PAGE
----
If you're interested in doing some legislative advocacy this Fall, either in your district or in Albany, give us a call or send an email.  Several large NYC Advocacy organizations have the SAFE Parole Act on their legislative agenda.  Let’s plan to join them.  Watch these pages for announcements.  Your voice is vital to the campaign.  Telling the story of the abuse you’ve experienced at the hands of the parole board and your demand for the end of it by passing the SAFE Parole Act are what will take us to victory and the release of our mothers, fathers, husbands and wives, brothers and sisters who are languishing in prison long after they deserve their freedom, and while we have been suffering from their absence. 

A very simple way to get involved is by joining the Parole Reform Campaign’s Weekly Letter Signing and Sending Action.  There’s only one step anyone with computer access needs to take.  They send an email to ParoleReform@gmail.com and ask to be put on the list for the weekly letter initiative.  That’s all.  We then send a return email with the week’s pre-written letter and instructions on how to deliver it.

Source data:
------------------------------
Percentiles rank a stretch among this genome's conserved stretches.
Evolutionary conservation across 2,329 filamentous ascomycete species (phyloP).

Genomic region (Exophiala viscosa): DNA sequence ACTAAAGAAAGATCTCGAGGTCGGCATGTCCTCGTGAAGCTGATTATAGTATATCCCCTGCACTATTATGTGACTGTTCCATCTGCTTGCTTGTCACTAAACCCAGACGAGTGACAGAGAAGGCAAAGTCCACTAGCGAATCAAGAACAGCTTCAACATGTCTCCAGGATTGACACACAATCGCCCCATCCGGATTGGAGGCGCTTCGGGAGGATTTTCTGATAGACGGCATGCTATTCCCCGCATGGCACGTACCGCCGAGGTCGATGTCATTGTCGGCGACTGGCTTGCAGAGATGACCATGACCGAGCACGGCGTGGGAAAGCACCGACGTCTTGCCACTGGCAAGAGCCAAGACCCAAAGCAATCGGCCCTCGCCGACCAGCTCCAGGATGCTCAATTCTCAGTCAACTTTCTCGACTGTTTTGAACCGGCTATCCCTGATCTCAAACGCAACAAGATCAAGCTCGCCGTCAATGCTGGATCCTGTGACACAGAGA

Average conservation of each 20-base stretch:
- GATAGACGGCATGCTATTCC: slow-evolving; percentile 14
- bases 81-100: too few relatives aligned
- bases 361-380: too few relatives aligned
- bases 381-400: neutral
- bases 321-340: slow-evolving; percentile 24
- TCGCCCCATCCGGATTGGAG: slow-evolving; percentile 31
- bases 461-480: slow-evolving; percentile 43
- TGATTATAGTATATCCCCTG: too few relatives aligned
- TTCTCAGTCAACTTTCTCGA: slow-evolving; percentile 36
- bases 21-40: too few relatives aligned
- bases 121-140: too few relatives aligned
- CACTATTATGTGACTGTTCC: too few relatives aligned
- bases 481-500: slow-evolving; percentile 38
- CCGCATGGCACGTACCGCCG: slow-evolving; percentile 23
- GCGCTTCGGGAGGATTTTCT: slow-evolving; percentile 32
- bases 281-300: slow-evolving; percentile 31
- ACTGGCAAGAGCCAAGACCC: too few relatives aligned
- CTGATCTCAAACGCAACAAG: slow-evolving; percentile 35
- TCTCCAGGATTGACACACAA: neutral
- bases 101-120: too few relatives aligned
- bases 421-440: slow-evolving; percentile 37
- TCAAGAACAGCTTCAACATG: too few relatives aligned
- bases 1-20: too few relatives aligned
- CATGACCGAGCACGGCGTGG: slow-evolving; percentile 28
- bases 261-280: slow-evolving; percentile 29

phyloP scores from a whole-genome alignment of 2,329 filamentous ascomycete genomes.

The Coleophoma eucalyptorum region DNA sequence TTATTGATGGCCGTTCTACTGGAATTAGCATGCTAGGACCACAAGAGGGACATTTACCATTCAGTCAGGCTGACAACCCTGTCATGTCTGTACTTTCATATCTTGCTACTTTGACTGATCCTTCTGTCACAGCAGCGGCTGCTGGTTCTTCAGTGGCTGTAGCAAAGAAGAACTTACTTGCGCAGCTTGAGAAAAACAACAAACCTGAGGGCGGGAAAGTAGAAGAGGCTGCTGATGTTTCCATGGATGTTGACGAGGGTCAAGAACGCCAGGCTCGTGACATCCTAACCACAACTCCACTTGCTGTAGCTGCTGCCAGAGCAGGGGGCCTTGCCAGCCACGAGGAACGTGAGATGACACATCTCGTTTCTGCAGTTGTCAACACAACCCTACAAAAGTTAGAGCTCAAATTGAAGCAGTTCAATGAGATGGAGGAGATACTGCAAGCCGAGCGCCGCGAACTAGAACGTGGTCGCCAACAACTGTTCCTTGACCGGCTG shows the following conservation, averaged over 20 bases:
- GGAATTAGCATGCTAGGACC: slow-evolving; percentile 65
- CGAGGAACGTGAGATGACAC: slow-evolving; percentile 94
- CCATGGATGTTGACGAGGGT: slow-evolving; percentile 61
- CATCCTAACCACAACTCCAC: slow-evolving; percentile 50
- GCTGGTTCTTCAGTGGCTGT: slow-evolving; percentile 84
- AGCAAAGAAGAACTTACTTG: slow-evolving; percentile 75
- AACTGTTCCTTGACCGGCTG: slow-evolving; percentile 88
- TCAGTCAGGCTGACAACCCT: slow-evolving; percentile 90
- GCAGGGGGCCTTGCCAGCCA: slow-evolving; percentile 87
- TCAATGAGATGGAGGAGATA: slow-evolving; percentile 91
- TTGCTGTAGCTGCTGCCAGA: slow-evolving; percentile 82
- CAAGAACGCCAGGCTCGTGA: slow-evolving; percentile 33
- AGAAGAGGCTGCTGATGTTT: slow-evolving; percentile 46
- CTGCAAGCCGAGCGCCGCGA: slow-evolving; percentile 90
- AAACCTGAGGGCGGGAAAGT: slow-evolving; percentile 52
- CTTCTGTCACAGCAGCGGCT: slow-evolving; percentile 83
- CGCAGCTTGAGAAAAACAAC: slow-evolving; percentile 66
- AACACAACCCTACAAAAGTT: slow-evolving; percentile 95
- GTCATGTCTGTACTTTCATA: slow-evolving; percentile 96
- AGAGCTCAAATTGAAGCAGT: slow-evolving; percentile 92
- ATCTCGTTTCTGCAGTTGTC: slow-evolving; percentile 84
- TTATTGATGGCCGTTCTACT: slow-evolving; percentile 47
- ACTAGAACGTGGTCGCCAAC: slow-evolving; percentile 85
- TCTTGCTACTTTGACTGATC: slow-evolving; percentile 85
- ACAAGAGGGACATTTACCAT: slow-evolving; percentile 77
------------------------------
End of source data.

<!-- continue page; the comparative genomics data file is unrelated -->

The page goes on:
If you’d rather make a phone call (could be after hours to leave a message) or want to do both, it’s the same easy process as above.  After receiving your request, we send you a phone script and the phone numbers of three different legislators and instructions.  These are easy ways to help the cause.  Your participation will make a difference!

Remember the early Family Empowerment Days (FEDs 1-4 )?  They were the beginning of the campaign to change the policies of the NYS Parole Board.  Most of the people who attended were there because their incarcerated family members asked them to be.  We need you to do the same for the Nov 8-10 kickoff of the Ending Parole Abuses - Reuniting Families Campaign described in the article below.  We need to fill Riverside Church with families and advocates and have them come back again the next day for the workshops that will help them find their place in the campaign!